Fireworks

Fireworks Magazine Online 47 - Lake Of Tears

NO MORE TEARS

John Tucker hangs around with Lake Of Tears’ Daniel Brennare.

Stuff objectivity! No matter how old you are, or how many times you’ve done this, sometimes it’s hard to suppress the fan-boy emotions of talking with bands you greatly admire. Which is great, really; otherwise, why do it in the first place? I’ve been a big fan of Lake Of Tears for a long time now, and have never been disappointed with what they do so jumped at the opportunity to talk to frontman/guitarist Daniel Brennare. Before leaping right in, though, as an ice-breaker I mention that I’d picked up the band’s new album ‘Illwill’ on vinyl (being rather old school) and wondered if Brennare was a fan of good old fashioned records or a digital guy through and through.

“Well, to be honest, you could probably count the amount of records I’ve bought in the last five years or so on my two hands, so I’m no authority on the subject,” he laughs. “I still have my vinyl collection though, a lot of old death and thrash metal mostly, and for the last few years I’ve started to appreciate that more again. Vinyl is such a great format; nice to look at, nice to put on… It gives you such a great feeling to hear that ‘vinyl noise’ in the background; it’s real somehow, y’know? I, of course, have a lot of CDs as well, but these are mostly just taking up space nowadays!”
 
Something like four years after the exciting but bizarrely titled ‘Moons And Mushrooms’ Sweden’s Lake Of Tears are back with their eighth album ‘Illwill’. Trading the quirkiness of ‘Moons…’ for power ‘Illwill’ is a noticeably heavier beast, not sounding a million miles from the frenetic riffing of Megadeth at times; check out the fast ‘n’ furious opener ‘Floating In Darkness’ or ‘The Hating’ with Daniel pulling off his best MegaDave vocal sneers. So, the most obvious staring point was to find out what’s been happening since that last album.
 
“Yes, it has been about four years, John; there's a lot of stuff been going on,” nods Brennare. “Some of it can be heard on ‘Illwill’: Leukaemia – hospital, needles, isolation, life-death reflection, frustration etc; break-ups of long on-going relationships – depression but also liberation, amongst many other emotions; winter – these last winters in Sweden have been really long, cold and dark; less smoking and more alcohol – during rehearsals, one really has to catch that time-frame when you’re drunk enough to really have fun playing but still not drunk enough to not be able to play, if you know what I mean (it’s hard to come by, easy to lose!); a lot of time really enjoying listening to thrash, punk and black metal; playing some live shows in between; boring work; hard study; being quite miserable and sceptical towards the world in general… All kinds of usual Lake Of Tears things, in fact,” he concludes, with a laugh. “Why change a winning concept!”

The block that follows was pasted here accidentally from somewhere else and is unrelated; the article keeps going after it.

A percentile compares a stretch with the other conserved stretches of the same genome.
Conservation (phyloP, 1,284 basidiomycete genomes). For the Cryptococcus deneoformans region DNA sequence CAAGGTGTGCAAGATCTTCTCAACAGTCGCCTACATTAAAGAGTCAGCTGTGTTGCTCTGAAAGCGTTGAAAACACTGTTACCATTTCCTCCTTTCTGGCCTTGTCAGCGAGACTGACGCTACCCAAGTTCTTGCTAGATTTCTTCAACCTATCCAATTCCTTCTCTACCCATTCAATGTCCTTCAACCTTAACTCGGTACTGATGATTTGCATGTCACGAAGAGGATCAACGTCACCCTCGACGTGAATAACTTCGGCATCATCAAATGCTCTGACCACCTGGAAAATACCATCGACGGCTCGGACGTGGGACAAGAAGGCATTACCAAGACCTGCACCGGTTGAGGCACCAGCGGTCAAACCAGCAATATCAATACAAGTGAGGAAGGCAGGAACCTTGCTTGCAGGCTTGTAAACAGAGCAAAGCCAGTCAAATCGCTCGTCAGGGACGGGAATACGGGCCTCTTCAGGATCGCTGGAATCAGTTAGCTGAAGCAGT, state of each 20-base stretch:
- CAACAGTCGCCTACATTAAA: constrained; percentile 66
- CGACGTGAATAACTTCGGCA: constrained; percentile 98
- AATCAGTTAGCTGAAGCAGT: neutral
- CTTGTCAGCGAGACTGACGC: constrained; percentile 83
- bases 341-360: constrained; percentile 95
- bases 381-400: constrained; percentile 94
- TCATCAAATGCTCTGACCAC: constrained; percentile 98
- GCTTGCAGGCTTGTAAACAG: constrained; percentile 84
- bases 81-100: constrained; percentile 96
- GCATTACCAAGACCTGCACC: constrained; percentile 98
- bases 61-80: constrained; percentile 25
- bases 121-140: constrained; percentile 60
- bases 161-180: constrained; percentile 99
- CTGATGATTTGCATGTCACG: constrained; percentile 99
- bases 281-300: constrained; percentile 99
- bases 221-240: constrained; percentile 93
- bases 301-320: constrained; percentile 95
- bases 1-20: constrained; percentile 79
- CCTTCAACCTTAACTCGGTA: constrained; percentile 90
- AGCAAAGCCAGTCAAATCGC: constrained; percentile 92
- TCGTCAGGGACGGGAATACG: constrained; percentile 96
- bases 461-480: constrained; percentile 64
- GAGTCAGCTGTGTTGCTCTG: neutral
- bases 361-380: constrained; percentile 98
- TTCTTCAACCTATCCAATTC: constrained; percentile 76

A winning concept indeed. ‘Illwill’ received a thumbs-up in the last issue of Fireworks, and I assume that the band are pleased with the results of their labours.

“Yes, we are very pleased with it,” he replies. “We feel it’s really honest and very, very close to what we wanted to achieve when we wrote the first song. We wanted to get that raw, live feeling that you get when rehearsing. Y’know, you put your guitar on, turn up the volume, turn up the distortion… It’s loud, unpolished, and you’re creating music, not producing records. I guess some polishing is needed while recording though, to get something listenable out at the end! But, who knows, maybe next time we'll do a Darkthrone” on everyone!
 
“And,” he continues, “we’re actually not particularly fast song writers, so it all came together quite easily, I think. We wait for the right moment, and we take our time. When it comes it’s quite easy; we get an idea, we get together, we have some beers, we play… And as you can hear on this record, we don't like to think too much about whether a particular song fits into any particular genre or anything like that. If it gives us the right feeling while we’re playing it, we keep it. For this record, we really, really didn’t want to rush into anything. We’ve done quite a few records already so there was no need to have another one out ‘just because’.”
 
Which is why this album is so different from its predecessor: